PM Modi has also given his approval for signing an MoU for cooperation in the field of traditional systems of medicine and homoeopathy between India and Mongolia.
These measures certainly indicate that the government is keen on promoting Indian-origin traditional/ alternate medicines in the global market. Yet, the recently released new Foreign Trade Policy 2015-2020 released by the Minister of Commerce and Industry, Nirmala Sitharaman seems to have overlooked this sector.
Agarwal informs, “The recent FTP has discontinued Vishesh Krishi and Gram Udyog Yojana (VKGUY) and has introduced a new scheme called Merchandise Exports from India Scheme (MEIS). In the present form, the new MEIS scheme supports only a few botanicals. Our association has recently brought this to the knowledge of the Ministry of AYUSH with a request to rectify this omission. This, we hope, will be fixed shortly and the exporters of botanical preparations would stand to gain some financial relief (close to five per cent of the export invoice value).”
The AYUSH industry is governed by different Acts like Drugs and Cosmetics Act, Weights and Measurement, Magic Remedies Act, regulated by different governing bodies. “In all, there are over 100 government bodies with which an AYUSH industry needs to interact,” informs Agarwal. Despite this, lack of their effectiveness has been a major obstacle in the progress of this sector.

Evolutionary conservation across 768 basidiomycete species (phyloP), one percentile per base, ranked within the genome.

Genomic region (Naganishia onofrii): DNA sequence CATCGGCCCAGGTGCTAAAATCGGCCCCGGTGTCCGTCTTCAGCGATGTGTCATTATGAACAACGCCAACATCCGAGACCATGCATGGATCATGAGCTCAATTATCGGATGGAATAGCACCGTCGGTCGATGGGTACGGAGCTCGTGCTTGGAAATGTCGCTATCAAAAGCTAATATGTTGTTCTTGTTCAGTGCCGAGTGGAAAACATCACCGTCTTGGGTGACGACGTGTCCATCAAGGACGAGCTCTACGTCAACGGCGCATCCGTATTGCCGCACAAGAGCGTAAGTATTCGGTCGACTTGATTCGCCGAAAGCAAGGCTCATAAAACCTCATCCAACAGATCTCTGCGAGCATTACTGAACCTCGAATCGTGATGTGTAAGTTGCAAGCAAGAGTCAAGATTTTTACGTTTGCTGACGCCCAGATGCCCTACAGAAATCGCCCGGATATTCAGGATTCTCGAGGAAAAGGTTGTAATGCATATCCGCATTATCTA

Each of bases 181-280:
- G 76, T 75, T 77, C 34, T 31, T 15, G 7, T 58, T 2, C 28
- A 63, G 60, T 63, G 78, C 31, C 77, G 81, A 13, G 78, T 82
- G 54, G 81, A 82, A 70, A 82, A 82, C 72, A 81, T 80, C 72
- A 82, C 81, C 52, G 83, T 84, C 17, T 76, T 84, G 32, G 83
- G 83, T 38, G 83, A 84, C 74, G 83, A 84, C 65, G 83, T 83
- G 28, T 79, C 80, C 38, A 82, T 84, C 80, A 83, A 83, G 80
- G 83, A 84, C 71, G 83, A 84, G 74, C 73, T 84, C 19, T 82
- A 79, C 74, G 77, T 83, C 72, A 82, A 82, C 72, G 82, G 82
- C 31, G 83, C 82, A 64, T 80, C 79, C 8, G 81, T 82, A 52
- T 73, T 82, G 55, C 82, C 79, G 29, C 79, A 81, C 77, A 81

Quality and credibility also remain grave issues in the traditional medicines industry. A major reason for it is the manner in which the bio-resources are procured.
Elaborating on this theme, Arun Kedia, Managing Director, VAV Life Sciences says, “Currently, the active ingredients or significant markers of the herb are not defined or controlled in the finished formulation and every manufacturer is free to choose the raw material quality and to interpret the preparations in his own wisdom. This means, the same formulation from different manufacturers can have widely differing concentrations of actives or sometimes a completely different proportion of ingredients to what was originally intended.”
He opines, “Currently, India follows a liberal good manufacturing practice (GMP) standard for ayurveda, siddha and unani (ASU) medicines compared to modern medicine. Far too many ASU preparations are made at facilities with a low level of hygiene and controls. While this change may reduce the number of smaller units making ASU medicines under questionable conditions, over a period of time it will significantly expand the market of ASU products to a global scale. Myopically, most existing producers of ASU resist this change, which severely restricts the overall growth of the market.”